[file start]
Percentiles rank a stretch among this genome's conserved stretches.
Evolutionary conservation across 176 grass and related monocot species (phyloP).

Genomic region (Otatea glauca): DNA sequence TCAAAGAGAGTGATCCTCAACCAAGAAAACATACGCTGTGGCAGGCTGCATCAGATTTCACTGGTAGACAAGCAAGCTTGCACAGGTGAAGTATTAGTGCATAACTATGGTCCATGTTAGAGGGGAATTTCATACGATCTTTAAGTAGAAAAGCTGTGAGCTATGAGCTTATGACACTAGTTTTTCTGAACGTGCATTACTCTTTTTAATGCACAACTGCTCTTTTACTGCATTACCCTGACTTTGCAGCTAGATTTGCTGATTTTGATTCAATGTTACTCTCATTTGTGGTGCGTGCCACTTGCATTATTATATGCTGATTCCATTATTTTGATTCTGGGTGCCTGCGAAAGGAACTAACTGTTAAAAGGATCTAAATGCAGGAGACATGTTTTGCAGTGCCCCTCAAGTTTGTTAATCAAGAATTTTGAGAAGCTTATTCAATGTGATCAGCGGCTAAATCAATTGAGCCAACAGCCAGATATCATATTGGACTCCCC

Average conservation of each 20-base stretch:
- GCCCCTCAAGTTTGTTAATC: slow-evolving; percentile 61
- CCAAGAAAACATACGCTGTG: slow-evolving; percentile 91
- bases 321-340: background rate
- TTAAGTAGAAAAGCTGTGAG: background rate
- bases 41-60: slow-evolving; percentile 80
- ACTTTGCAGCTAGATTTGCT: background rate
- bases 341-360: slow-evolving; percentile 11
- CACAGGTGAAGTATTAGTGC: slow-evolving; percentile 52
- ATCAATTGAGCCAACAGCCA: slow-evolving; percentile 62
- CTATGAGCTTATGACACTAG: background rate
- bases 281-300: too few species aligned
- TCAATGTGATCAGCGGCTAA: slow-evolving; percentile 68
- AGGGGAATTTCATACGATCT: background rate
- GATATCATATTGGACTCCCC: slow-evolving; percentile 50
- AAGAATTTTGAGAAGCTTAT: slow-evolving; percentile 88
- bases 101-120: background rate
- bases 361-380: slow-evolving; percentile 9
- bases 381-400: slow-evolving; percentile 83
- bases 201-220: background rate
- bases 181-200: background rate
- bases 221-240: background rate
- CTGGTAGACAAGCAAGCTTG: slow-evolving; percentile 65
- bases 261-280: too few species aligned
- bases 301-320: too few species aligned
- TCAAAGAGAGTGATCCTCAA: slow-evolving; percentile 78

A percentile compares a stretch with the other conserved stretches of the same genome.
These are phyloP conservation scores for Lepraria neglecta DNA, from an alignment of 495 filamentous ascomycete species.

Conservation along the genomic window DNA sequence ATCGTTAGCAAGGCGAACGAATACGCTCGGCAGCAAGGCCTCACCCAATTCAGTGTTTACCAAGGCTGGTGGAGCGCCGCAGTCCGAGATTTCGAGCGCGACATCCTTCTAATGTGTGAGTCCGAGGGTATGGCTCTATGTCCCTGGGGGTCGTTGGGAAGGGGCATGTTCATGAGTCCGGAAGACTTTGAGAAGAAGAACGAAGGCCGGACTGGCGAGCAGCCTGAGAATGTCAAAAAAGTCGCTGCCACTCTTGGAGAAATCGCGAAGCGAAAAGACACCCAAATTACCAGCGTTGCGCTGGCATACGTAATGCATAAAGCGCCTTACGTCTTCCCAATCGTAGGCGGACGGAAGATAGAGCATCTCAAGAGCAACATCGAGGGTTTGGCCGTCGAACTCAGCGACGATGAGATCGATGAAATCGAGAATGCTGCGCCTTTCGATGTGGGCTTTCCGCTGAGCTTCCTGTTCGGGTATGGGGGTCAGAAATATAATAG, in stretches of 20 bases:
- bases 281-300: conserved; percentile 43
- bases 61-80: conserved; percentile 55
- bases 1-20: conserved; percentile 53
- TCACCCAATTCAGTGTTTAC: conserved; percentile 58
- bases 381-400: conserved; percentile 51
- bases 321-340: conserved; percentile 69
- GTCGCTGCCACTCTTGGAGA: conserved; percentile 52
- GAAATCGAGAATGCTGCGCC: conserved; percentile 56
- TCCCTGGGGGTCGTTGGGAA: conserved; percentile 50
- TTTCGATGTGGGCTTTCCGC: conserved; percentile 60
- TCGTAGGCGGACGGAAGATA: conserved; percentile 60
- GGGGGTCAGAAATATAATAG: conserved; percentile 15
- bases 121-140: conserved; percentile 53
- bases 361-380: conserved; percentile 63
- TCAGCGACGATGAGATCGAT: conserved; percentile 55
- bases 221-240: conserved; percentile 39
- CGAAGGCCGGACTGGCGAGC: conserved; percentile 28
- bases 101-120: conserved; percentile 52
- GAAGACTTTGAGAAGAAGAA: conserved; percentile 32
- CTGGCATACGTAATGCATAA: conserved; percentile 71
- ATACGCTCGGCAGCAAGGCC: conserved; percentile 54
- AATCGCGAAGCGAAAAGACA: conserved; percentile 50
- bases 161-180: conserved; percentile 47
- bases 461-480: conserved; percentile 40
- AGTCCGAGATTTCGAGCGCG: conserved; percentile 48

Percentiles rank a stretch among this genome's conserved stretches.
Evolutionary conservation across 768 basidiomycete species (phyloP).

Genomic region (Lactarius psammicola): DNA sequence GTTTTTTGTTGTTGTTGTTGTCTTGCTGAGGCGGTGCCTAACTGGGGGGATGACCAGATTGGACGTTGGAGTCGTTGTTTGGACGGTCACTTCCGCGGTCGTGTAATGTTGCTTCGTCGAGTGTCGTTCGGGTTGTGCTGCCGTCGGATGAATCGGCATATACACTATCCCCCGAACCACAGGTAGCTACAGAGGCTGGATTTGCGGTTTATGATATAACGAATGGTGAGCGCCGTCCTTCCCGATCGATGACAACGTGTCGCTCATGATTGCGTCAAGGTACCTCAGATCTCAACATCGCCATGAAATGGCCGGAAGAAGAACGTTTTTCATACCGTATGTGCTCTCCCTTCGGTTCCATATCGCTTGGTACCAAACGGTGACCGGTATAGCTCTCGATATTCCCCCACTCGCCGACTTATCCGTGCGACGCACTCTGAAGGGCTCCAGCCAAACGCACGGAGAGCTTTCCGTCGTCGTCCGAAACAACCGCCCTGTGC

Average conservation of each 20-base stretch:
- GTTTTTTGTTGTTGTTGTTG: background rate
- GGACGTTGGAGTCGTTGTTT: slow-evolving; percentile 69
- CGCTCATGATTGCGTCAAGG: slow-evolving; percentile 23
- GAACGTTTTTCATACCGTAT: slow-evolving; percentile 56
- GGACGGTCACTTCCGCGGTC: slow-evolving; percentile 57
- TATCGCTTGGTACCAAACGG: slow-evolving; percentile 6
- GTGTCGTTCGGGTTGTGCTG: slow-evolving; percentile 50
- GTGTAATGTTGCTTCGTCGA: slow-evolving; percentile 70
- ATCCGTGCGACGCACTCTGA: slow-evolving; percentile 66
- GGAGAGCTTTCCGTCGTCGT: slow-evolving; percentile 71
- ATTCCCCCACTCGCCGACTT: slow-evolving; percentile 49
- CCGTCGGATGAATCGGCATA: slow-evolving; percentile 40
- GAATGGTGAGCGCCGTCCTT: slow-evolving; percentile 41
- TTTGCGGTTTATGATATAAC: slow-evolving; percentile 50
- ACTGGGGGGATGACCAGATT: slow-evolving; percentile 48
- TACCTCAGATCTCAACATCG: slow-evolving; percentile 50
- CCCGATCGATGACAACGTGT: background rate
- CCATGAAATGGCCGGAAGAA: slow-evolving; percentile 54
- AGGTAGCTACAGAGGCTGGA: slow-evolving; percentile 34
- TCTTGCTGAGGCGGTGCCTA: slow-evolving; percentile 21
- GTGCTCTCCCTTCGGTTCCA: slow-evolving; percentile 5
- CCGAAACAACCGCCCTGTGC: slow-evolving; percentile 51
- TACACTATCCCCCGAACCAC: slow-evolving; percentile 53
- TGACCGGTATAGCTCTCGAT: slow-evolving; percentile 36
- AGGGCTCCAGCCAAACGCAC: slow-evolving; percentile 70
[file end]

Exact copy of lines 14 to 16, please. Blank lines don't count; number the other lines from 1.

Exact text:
- CTATGAGCTTATGACACTAG: background rate
- bases 281-300: too few species aligned
- TCAATGTGATCAGCGGCTAA: slow-evolving; percentile 68